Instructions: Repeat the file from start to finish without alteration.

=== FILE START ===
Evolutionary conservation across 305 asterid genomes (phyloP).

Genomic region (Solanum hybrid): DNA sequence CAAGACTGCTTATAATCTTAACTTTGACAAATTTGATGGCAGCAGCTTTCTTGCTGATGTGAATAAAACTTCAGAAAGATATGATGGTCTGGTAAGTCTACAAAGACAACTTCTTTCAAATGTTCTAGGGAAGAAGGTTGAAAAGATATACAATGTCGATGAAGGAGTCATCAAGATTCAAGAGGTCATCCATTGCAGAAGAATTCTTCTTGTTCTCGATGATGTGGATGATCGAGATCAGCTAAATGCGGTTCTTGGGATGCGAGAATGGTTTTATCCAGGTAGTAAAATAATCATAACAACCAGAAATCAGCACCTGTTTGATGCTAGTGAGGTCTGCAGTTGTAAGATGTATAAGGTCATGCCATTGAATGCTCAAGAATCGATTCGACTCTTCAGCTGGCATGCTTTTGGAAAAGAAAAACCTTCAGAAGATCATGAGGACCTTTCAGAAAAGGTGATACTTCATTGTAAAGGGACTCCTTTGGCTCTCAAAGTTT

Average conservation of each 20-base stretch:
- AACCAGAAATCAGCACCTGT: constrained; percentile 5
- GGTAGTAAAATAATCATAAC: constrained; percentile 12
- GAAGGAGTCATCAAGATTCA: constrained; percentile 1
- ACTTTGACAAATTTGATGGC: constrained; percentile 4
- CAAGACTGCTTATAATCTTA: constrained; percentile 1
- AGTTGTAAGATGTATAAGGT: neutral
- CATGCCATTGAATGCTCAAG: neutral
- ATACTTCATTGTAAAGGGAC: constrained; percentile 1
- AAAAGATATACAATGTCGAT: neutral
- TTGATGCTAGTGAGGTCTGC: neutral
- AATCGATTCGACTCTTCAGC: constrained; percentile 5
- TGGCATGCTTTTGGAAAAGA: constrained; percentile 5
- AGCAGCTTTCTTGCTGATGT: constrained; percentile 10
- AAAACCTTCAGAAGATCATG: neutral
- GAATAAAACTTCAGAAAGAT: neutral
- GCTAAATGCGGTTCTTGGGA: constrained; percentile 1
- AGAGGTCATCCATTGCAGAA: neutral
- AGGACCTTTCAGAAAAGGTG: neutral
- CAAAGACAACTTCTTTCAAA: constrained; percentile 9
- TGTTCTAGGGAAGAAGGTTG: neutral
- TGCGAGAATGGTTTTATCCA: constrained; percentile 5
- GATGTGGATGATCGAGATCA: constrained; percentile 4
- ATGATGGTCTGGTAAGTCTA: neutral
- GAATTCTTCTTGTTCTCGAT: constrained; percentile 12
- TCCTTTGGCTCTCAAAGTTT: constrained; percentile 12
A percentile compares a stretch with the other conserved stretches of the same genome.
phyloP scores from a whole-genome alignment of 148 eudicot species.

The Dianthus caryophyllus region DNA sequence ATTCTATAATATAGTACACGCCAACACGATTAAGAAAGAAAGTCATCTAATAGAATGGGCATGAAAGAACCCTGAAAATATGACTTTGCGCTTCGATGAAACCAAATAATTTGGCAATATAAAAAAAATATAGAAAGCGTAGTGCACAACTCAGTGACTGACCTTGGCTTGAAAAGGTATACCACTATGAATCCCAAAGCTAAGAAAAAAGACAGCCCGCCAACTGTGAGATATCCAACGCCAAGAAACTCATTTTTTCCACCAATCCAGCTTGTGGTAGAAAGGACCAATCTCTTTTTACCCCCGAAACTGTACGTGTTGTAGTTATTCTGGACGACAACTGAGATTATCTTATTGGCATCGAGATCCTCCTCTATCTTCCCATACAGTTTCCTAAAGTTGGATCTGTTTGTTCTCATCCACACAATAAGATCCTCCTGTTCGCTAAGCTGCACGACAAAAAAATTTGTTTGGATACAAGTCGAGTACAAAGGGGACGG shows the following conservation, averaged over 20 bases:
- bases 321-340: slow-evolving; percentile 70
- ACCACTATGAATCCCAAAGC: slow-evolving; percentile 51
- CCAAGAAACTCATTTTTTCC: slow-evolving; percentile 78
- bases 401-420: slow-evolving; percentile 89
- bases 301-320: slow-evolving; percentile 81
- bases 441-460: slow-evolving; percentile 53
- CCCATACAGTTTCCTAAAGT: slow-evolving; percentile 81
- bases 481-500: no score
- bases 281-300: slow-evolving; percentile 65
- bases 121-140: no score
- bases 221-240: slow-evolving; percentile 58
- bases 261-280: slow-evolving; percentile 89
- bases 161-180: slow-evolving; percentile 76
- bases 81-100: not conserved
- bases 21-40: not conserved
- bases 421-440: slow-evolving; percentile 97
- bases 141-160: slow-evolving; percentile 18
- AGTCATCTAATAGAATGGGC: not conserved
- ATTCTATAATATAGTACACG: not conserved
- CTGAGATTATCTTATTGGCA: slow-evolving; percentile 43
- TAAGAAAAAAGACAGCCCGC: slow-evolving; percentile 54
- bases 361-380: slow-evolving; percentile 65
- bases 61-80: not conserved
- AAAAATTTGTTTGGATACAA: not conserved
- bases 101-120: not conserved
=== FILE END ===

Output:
Evolutionary conservation across 305 asterid genomes (phyloP).

Genomic region (Solanum hybrid): DNA sequence CAAGACTGCTTATAATCTTAACTTTGACAAATTTGATGGCAGCAGCTTTCTTGCTGATGTGAATAAAACTTCAGAAAGATATGATGGTCTGGTAAGTCTACAAAGACAACTTCTTTCAAATGTTCTAGGGAAGAAGGTTGAAAAGATATACAATGTCGATGAAGGAGTCATCAAGATTCAAGAGGTCATCCATTGCAGAAGAATTCTTCTTGTTCTCGATGATGTGGATGATCGAGATCAGCTAAATGCGGTTCTTGGGATGCGAGAATGGTTTTATCCAGGTAGTAAAATAATCATAACAACCAGAAATCAGCACCTGTTTGATGCTAGTGAGGTCTGCAGTTGTAAGATGTATAAGGTCATGCCATTGAATGCTCAAGAATCGATTCGACTCTTCAGCTGGCATGCTTTTGGAAAAGAAAAACCTTCAGAAGATCATGAGGACCTTTCAGAAAAGGTGATACTTCATTGTAAAGGGACTCCTTTGGCTCTCAAAGTTT

Average conservation of each 20-base stretch:
- AACCAGAAATCAGCACCTGT: constrained; percentile 5
- GGTAGTAAAATAATCATAAC: constrained; percentile 12
- GAAGGAGTCATCAAGATTCA: constrained; percentile 1
- ACTTTGACAAATTTGATGGC: constrained; percentile 4
- CAAGACTGCTTATAATCTTA: constrained; percentile 1
- AGTTGTAAGATGTATAAGGT: neutral
- CATGCCATTGAATGCTCAAG: neutral
- ATACTTCATTGTAAAGGGAC: constrained; percentile 1
- AAAAGATATACAATGTCGAT: neutral
- TTGATGCTAGTGAGGTCTGC: neutral
- AATCGATTCGACTCTTCAGC: constrained; percentile 5
- TGGCATGCTTTTGGAAAAGA: constrained; percentile 5
- AGCAGCTTTCTTGCTGATGT: constrained; percentile 10
- AAAACCTTCAGAAGATCATG: neutral
- GAATAAAACTTCAGAAAGAT: neutral
- GCTAAATGCGGTTCTTGGGA: constrained; percentile 1
- AGAGGTCATCCATTGCAGAA: neutral
- AGGACCTTTCAGAAAAGGTG: neutral
- CAAAGACAACTTCTTTCAAA: constrained; percentile 9
- TGTTCTAGGGAAGAAGGTTG: neutral
- TGCGAGAATGGTTTTATCCA: constrained; percentile 5
- GATGTGGATGATCGAGATCA: constrained; percentile 4
- ATGATGGTCTGGTAAGTCTA: neutral
- GAATTCTTCTTGTTCTCGAT: constrained; percentile 12
- TCCTTTGGCTCTCAAAGTTT: constrained; percentile 12
A percentile compares a stretch with the other conserved stretches of the same genome.
phyloP scores from a whole-genome alignment of 148 eudicot species.

The Dianthus caryophyllus region DNA sequence ATTCTATAATATAGTACACGCCAACACGATTAAGAAAGAAAGTCATCTAATAGAATGGGCATGAAAGAACCCTGAAAATATGACTTTGCGCTTCGATGAAACCAAATAATTTGGCAATATAAAAAAAATATAGAAAGCGTAGTGCACAACTCAGTGACTGACCTTGGCTTGAAAAGGTATACCACTATGAATCCCAAAGCTAAGAAAAAAGACAGCCCGCCAACTGTGAGATATCCAACGCCAAGAAACTCATTTTTTCCACCAATCCAGCTTGTGGTAGAAAGGACCAATCTCTTTTTACCCCCGAAACTGTACGTGTTGTAGTTATTCTGGACGACAACTGAGATTATCTTATTGGCATCGAGATCCTCCTCTATCTTCCCATACAGTTTCCTAAAGTTGGATCTGTTTGTTCTCATCCACACAATAAGATCCTCCTGTTCGCTAAGCTGCACGACAAAAAAATTTGTTTGGATACAAGTCGAGTACAAAGGGGACGG shows the following conservation, averaged over 20 bases:
- bases 321-340: slow-evolving; percentile 70
- ACCACTATGAATCCCAAAGC: slow-evolving; percentile 51
- CCAAGAAACTCATTTTTTCC: slow-evolving; percentile 78
- bases 401-420: slow-evolving; percentile 89
- bases 301-320: slow-evolving; percentile 81
- bases 441-460: slow-evolving; percentile 53
- CCCATACAGTTTCCTAAAGT: slow-evolving; percentile 81
- bases 481-500: no score
- bases 281-300: slow-evolving; percentile 65
- bases 121-140: no score
- bases 221-240: slow-evolving; percentile 58
- bases 261-280: slow-evolving; percentile 89
- bases 161-180: slow-evolving; percentile 76
- bases 81-100: not conserved
- bases 21-40: not conserved
- bases 421-440: slow-evolving; percentile 97
- bases 141-160: slow-evolving; percentile 18
- AGTCATCTAATAGAATGGGC: not conserved
- ATTCTATAATATAGTACACG: not conserved
- CTGAGATTATCTTATTGGCA: slow-evolving; percentile 43
- TAAGAAAAAAGACAGCCCGC: slow-evolving; percentile 54
- bases 361-380: slow-evolving; percentile 65
- bases 61-80: not conserved
- AAAAATTTGTTTGGATACAA: not conserved
- bases 101-120: not conserved